Partly cloudy skies early will give way to cloudy skies late. Low 24F. Winds SE at 5 to 10 mph..
Partly cloudy skies early will give way to cloudy skies late. Low 24F. Winds SE at 5 to 10 mph.
Updated: March 25, 2019 @ 9:04 pm
Pat Byorth, director of Trout Unlimited’s Montana Water Project and a former Montana Fish, Wildlife and Parks fisheries biologist, has been nominated to be the next member of the Montana Fish and Wildlife commission representing southwestern Montana.
Montana Gov. Steve Bullock named Byorth, of Bozeman, as his nominee for the panel that oversees Montana Fish, Wildlife and Parks on Friday.
“I’m just deeply honored and humbled to be picked by the governor and be entrusted with this responsibility,” Byorth said when reached by phone Friday afternoon.
The nomination would need to be confirmed by the state Senate, which also has to confirm three other nominees to the panel — Tim Aldrich of Missoula, Shane Colton of Billings and Logan Brower of Scobey.
A resolution for the confirmation of Colton and Aldrich has been drafted. It’s sponsored by Sen. Jennifer Fielder, R-Thompson Falls, who chairs the Senate Fish and Game Committee. No hearings have been scheduled on the resolution.
During the 2017 session, lawmakers didn’t consider the governor’s commission nominees until mid-April.
Byorth spent 17 years working for FWP. He has worked for Trout Unlimited for the past 10 years, mostly working on water right leases.
He would represent District Two, which stretches from the western edge of Beaverhead County east through Sweet Grass County, encompassing all of the state’s southwestern corner and the areas around Yellowstone National Park.
He would replace Dan Vermillion, the former chair of the commission whose term expired in January of this year.
Vermillion, a fishing outfitter based in Livingston, steps down after 12 years on the commission. He said he enjoyed the work of trying to serve a region he considers special.
“I still think that southwest Montana is probably the most fish and wildlife diverse part of our state,” Vermillion said. “But it’s also the part of our state that faces the most challenges with big population growth and huge increase and demand for recreational opportunity.”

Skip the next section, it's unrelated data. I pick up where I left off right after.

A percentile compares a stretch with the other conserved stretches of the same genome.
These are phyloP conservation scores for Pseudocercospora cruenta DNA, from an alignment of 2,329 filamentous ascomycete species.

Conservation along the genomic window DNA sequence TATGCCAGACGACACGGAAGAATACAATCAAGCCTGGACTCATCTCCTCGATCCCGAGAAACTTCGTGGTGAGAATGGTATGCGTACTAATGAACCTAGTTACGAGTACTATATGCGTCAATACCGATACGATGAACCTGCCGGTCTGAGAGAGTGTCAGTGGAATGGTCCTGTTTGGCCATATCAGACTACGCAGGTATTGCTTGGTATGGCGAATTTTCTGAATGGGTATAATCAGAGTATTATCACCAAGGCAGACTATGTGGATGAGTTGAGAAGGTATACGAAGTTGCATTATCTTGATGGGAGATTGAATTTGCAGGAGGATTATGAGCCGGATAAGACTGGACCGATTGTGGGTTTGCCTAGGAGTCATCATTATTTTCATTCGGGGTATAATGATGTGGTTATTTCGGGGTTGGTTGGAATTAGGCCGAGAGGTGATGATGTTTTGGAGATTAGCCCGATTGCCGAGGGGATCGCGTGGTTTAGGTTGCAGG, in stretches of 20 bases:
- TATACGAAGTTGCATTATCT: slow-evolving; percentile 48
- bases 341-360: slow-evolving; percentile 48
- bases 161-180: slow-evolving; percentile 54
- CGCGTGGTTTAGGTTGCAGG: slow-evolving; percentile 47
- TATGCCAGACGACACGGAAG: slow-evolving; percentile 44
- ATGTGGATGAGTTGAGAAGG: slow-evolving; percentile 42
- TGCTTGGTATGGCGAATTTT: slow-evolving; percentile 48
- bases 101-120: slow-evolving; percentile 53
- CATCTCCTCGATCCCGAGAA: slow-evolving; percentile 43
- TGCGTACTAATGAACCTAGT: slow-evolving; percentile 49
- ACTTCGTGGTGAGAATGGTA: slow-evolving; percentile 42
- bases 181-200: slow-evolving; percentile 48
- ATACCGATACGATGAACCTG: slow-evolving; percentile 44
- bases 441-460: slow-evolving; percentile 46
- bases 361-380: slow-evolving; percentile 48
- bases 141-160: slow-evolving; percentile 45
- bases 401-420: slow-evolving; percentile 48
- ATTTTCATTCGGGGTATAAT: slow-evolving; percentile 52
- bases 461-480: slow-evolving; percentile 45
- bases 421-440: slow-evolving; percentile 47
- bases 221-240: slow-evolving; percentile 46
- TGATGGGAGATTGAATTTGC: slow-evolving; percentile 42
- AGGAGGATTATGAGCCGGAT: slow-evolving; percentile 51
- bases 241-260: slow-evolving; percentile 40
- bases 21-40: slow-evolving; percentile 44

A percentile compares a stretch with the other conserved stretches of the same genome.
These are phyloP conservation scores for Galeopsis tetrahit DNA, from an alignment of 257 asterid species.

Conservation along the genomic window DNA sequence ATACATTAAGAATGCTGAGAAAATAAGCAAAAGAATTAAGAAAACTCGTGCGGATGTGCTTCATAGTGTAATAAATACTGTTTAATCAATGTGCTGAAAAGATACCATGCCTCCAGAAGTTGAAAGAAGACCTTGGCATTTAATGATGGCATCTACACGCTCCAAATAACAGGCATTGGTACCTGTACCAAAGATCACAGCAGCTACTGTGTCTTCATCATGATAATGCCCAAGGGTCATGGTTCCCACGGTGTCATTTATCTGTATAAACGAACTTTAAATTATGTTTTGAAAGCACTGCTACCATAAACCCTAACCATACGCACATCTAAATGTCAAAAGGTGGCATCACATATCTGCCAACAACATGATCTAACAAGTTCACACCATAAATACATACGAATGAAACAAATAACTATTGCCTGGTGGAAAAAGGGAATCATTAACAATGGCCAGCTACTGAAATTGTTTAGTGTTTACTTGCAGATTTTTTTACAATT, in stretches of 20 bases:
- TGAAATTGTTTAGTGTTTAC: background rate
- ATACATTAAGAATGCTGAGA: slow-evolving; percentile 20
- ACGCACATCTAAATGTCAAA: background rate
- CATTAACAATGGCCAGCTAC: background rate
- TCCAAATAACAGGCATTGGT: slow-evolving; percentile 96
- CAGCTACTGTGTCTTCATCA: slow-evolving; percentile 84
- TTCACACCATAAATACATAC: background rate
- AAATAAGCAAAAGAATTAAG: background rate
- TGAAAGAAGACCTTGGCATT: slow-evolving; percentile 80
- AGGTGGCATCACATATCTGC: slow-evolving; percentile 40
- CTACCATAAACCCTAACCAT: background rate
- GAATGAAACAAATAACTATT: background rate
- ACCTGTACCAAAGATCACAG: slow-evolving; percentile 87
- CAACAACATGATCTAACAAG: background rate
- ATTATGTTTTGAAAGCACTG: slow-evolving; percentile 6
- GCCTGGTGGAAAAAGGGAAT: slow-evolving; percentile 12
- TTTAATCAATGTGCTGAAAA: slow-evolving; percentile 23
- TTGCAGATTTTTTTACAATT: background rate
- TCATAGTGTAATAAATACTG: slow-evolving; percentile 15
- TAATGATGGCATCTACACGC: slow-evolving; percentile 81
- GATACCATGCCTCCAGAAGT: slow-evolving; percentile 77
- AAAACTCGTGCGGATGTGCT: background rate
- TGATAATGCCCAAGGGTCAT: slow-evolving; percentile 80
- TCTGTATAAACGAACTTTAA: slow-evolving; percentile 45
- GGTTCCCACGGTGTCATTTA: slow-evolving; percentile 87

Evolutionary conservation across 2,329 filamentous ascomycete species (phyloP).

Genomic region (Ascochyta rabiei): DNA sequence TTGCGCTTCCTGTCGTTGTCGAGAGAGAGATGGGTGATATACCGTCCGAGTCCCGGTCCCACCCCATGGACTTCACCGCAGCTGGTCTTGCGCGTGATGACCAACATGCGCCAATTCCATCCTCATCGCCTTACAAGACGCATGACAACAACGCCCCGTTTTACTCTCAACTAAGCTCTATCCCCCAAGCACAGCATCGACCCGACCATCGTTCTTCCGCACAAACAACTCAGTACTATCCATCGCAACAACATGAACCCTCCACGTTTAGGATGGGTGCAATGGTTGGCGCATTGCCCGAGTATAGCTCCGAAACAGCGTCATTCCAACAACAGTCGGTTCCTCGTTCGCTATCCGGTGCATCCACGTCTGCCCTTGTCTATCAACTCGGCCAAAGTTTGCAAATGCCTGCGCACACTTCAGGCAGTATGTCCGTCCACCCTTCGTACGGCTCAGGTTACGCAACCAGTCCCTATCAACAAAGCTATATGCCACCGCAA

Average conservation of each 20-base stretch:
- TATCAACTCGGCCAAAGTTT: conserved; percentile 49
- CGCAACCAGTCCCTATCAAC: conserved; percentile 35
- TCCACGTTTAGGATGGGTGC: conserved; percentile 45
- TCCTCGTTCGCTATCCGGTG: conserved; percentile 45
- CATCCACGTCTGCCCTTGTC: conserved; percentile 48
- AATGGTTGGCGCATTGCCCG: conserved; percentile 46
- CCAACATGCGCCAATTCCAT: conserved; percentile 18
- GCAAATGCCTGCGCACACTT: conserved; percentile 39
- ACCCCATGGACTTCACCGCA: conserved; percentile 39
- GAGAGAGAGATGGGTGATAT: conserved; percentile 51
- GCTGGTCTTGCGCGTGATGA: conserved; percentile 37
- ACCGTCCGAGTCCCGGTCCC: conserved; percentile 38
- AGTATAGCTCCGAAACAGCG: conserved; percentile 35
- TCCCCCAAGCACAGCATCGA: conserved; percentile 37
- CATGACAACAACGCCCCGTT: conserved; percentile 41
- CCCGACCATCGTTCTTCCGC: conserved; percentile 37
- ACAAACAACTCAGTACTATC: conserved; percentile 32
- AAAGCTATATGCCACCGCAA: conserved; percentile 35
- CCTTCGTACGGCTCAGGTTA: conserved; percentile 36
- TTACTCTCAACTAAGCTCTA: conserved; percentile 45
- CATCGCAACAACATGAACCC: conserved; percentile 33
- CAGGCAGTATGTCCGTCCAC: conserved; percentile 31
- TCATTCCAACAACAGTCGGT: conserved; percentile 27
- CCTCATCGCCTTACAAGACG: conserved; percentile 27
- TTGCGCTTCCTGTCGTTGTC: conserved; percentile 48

He said he’s proud of the commission’s work on wolf management, that it serves as an example of Montana succeeding in managing a sensitive species.
It involved balancing polarized interests — the people who want them all dead and those who want to see more of them. Vermillion said the issue has calmed since he first started on the commission, although the animals still draw strong feelings.
“The bottom line is I think the wolf population in Montana at least, it’s not going anywhere,” Vermillion said. “It’s being managed in a way that should keep it around for a long time.”
He would have liked to have seen more bighorn sheep restoration around the state. Wild sheep have been extirpated from much of their historic range and restoration efforts have struggled because of disease issues and a need to keep wild and domestic sheep separate. Those dynamics make it tough to find places to reintroduce the animals.
“That is something that the public has consistently supported ... it’s not as straightforward as one would like,” Vermillion said.
As for what’s next, he’s not sure. He ran unsuccessfully for the state Senate last fall, losing to Republican John Esp of Big Timber. The Democrat said he might consider running for office again, likely at the local or state legislative level.
Michael Wright can be reached at firstname.lastname@example.org or at 406-582-2638. Follow him on Twitter @mj_wright1.
Michael Wright covers the environment and wildlife issues for the Chronicle.
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